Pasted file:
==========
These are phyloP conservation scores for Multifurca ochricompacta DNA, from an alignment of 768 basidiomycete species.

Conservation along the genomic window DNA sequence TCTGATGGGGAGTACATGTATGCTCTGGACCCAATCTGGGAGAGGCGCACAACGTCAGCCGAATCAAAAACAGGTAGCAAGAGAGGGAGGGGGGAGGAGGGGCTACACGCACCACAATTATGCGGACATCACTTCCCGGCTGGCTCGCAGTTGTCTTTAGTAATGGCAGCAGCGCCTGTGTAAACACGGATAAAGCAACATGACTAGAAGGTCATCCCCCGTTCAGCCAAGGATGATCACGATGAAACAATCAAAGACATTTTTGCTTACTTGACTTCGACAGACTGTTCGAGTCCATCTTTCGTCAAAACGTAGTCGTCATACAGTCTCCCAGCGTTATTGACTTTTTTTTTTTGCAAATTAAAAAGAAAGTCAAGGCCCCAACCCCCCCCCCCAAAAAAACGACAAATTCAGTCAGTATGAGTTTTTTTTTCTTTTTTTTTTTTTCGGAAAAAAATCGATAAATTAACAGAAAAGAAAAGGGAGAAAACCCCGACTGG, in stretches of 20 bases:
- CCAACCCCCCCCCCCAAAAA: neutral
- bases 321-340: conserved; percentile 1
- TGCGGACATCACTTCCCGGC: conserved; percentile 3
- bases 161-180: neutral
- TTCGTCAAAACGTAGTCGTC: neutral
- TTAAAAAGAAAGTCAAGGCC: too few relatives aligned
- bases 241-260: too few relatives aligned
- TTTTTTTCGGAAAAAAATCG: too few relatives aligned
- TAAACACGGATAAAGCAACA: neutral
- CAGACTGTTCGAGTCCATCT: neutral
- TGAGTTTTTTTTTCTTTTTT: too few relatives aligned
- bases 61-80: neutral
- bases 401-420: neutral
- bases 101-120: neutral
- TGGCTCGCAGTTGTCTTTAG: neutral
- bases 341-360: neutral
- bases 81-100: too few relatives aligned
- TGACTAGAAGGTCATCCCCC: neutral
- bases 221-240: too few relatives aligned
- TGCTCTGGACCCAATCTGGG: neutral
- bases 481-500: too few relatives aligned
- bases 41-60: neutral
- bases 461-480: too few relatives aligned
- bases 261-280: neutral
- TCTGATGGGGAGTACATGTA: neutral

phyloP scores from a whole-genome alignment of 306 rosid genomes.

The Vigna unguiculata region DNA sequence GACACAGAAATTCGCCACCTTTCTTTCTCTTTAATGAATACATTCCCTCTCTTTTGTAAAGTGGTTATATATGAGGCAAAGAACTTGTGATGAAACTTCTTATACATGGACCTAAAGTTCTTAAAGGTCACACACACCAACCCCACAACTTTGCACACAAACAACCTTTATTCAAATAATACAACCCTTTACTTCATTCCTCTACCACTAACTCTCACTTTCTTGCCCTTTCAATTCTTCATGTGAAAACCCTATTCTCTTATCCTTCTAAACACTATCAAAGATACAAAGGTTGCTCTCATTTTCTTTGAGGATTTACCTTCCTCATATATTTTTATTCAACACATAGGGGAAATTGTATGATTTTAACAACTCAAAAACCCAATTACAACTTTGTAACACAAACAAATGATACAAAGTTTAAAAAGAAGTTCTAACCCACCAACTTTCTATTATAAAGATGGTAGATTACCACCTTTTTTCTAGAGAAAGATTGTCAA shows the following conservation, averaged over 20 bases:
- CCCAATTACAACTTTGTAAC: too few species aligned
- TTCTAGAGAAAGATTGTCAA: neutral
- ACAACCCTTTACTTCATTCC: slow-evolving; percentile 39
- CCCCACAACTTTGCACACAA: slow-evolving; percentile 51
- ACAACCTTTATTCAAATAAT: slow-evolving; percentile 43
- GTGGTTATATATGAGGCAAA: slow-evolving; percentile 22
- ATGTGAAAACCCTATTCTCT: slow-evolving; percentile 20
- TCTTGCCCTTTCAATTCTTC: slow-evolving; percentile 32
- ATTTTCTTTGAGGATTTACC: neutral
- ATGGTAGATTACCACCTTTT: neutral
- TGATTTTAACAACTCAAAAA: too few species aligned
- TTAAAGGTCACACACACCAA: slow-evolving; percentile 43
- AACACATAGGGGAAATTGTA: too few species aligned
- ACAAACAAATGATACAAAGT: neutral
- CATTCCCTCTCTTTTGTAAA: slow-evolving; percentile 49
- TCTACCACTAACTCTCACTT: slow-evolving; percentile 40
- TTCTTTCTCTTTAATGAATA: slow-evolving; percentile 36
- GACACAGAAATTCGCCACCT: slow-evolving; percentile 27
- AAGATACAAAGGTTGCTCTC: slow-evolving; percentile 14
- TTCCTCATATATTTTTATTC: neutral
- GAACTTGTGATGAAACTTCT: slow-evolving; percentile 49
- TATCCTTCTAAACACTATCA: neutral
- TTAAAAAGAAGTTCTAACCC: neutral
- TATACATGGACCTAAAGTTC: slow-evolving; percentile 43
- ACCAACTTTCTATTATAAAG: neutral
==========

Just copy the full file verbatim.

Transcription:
These are phyloP conservation scores for Multifurca ochricompacta DNA, from an alignment of 768 basidiomycete species.

Conservation along the genomic window DNA sequence TCTGATGGGGAGTACATGTATGCTCTGGACCCAATCTGGGAGAGGCGCACAACGTCAGCCGAATCAAAAACAGGTAGCAAGAGAGGGAGGGGGGAGGAGGGGCTACACGCACCACAATTATGCGGACATCACTTCCCGGCTGGCTCGCAGTTGTCTTTAGTAATGGCAGCAGCGCCTGTGTAAACACGGATAAAGCAACATGACTAGAAGGTCATCCCCCGTTCAGCCAAGGATGATCACGATGAAACAATCAAAGACATTTTTGCTTACTTGACTTCGACAGACTGTTCGAGTCCATCTTTCGTCAAAACGTAGTCGTCATACAGTCTCCCAGCGTTATTGACTTTTTTTTTTTGCAAATTAAAAAGAAAGTCAAGGCCCCAACCCCCCCCCCCAAAAAAACGACAAATTCAGTCAGTATGAGTTTTTTTTTCTTTTTTTTTTTTTCGGAAAAAAATCGATAAATTAACAGAAAAGAAAAGGGAGAAAACCCCGACTGG, in stretches of 20 bases:
- CCAACCCCCCCCCCCAAAAA: neutral
- bases 321-340: conserved; percentile 1
- TGCGGACATCACTTCCCGGC: conserved; percentile 3
- bases 161-180: neutral
- TTCGTCAAAACGTAGTCGTC: neutral
- TTAAAAAGAAAGTCAAGGCC: too few relatives aligned
- bases 241-260: too few relatives aligned
- TTTTTTTCGGAAAAAAATCG: too few relatives aligned
- TAAACACGGATAAAGCAACA: neutral
- CAGACTGTTCGAGTCCATCT: neutral
- TGAGTTTTTTTTTCTTTTTT: too few relatives aligned
- bases 61-80: neutral
- bases 401-420: neutral
- bases 101-120: neutral
- TGGCTCGCAGTTGTCTTTAG: neutral
- bases 341-360: neutral
- bases 81-100: too few relatives aligned
- TGACTAGAAGGTCATCCCCC: neutral
- bases 221-240: too few relatives aligned
- TGCTCTGGACCCAATCTGGG: neutral
- bases 481-500: too few relatives aligned
- bases 41-60: neutral
- bases 461-480: too few relatives aligned
- bases 261-280: neutral
- TCTGATGGGGAGTACATGTA: neutral

phyloP scores from a whole-genome alignment of 306 rosid genomes.

The Vigna unguiculata region DNA sequence GACACAGAAATTCGCCACCTTTCTTTCTCTTTAATGAATACATTCCCTCTCTTTTGTAAAGTGGTTATATATGAGGCAAAGAACTTGTGATGAAACTTCTTATACATGGACCTAAAGTTCTTAAAGGTCACACACACCAACCCCACAACTTTGCACACAAACAACCTTTATTCAAATAATACAACCCTTTACTTCATTCCTCTACCACTAACTCTCACTTTCTTGCCCTTTCAATTCTTCATGTGAAAACCCTATTCTCTTATCCTTCTAAACACTATCAAAGATACAAAGGTTGCTCTCATTTTCTTTGAGGATTTACCTTCCTCATATATTTTTATTCAACACATAGGGGAAATTGTATGATTTTAACAACTCAAAAACCCAATTACAACTTTGTAACACAAACAAATGATACAAAGTTTAAAAAGAAGTTCTAACCCACCAACTTTCTATTATAAAGATGGTAGATTACCACCTTTTTTCTAGAGAAAGATTGTCAA shows the following conservation, averaged over 20 bases:
- CCCAATTACAACTTTGTAAC: too few species aligned
- TTCTAGAGAAAGATTGTCAA: neutral
- ACAACCCTTTACTTCATTCC: slow-evolving; percentile 39
- CCCCACAACTTTGCACACAA: slow-evolving; percentile 51
- ACAACCTTTATTCAAATAAT: slow-evolving; percentile 43
- GTGGTTATATATGAGGCAAA: slow-evolving; percentile 22
- ATGTGAAAACCCTATTCTCT: slow-evolving; percentile 20
- TCTTGCCCTTTCAATTCTTC: slow-evolving; percentile 32
- ATTTTCTTTGAGGATTTACC: neutral
- ATGGTAGATTACCACCTTTT: neutral
- TGATTTTAACAACTCAAAAA: too few species aligned
- TTAAAGGTCACACACACCAA: slow-evolving; percentile 43
- AACACATAGGGGAAATTGTA: too few species aligned
- ACAAACAAATGATACAAAGT: neutral
- CATTCCCTCTCTTTTGTAAA: slow-evolving; percentile 49
- TCTACCACTAACTCTCACTT: slow-evolving; percentile 40
- TTCTTTCTCTTTAATGAATA: slow-evolving; percentile 36
- GACACAGAAATTCGCCACCT: slow-evolving; percentile 27
- AAGATACAAAGGTTGCTCTC: slow-evolving; percentile 14
- TTCCTCATATATTTTTATTC: neutral
- GAACTTGTGATGAAACTTCT: slow-evolving; percentile 49
- TATCCTTCTAAACACTATCA: neutral
- TTAAAAAGAAGTTCTAACCC: neutral
- TATACATGGACCTAAAGTTC: slow-evolving; percentile 43
- ACCAACTTTCTATTATAAAG: neutral